MARRITZ: Heather, you've spent so much time carefully reading through financial filings for Trump properties, like 40 Wall Street or the hotel at Columbus Circle in Manhattan. Some of those properties are now the subject of local law enforcement investigations. What new questions do you think this reporting should raise for prosecutors who are looking at the Trump businesses right now?
VOGELL: I think that there are more — probably — avenues for asking the same types of questions that we were asking, which is, “Is Trump Organization presenting one financial picture to the public and also, in extension, to lenders — or other people that it's doing business with — and presenting a very different picture to tax authorities, whether they are local property tax officials, are they state tax officials, or federal tax officials?”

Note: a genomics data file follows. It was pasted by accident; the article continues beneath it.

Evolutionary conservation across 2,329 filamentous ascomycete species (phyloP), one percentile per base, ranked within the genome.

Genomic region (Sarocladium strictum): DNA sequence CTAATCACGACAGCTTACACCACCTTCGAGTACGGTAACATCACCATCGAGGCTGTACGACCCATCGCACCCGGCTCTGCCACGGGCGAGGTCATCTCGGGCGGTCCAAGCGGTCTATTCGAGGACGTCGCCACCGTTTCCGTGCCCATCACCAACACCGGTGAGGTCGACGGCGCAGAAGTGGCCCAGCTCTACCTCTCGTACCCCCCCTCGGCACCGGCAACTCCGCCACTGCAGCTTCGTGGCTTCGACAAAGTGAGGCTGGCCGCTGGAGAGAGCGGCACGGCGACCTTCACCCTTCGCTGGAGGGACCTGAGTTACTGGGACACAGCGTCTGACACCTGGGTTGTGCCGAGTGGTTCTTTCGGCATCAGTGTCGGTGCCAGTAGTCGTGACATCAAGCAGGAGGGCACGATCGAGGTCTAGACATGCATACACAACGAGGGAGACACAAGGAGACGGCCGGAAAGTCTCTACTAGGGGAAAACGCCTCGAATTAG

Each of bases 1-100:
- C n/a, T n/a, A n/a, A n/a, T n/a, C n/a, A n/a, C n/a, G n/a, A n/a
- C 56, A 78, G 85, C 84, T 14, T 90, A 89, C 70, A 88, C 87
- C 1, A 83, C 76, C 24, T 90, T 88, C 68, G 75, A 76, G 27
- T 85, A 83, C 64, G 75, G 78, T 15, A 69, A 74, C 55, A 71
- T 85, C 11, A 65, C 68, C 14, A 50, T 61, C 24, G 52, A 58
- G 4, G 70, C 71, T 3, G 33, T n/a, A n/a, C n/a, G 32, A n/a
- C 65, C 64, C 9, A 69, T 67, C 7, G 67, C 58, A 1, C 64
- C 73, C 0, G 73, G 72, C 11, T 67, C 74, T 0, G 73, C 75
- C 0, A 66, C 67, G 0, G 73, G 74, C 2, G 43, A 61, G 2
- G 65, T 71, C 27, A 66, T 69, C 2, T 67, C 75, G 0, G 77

And if you think about that, and you think about all the places that his businesses are located, in all of the different layers of government that they interact with, it — it certainly raises the question, whether there are many other places where there may be clashing pictures of losses of income and profits, um, of value of properties, um, that exist. I think, I think there probably are a lot more, um, avenues that could be looked at closely if, um, prosecutors locally, um, in some of these jurisdictions were interested — or federally.
CRAMER: One of the properties that the Times mentioned in its reporting is this mansion that the Trump family owns outside of New York City, Seven Springs. And I was — um, you know, we don't hear about this a lot, because it doesn't have the Trump name on it, it’s not really run as a business. On the Trump Organization's website, they describe it as “a retreat for the Trump family.” And the Times found that Trump has been calling it an investment property. And when something is an investment property, that allows you to take certain deductions off of it that you otherwise wouldn't be able to if it was just a private residence.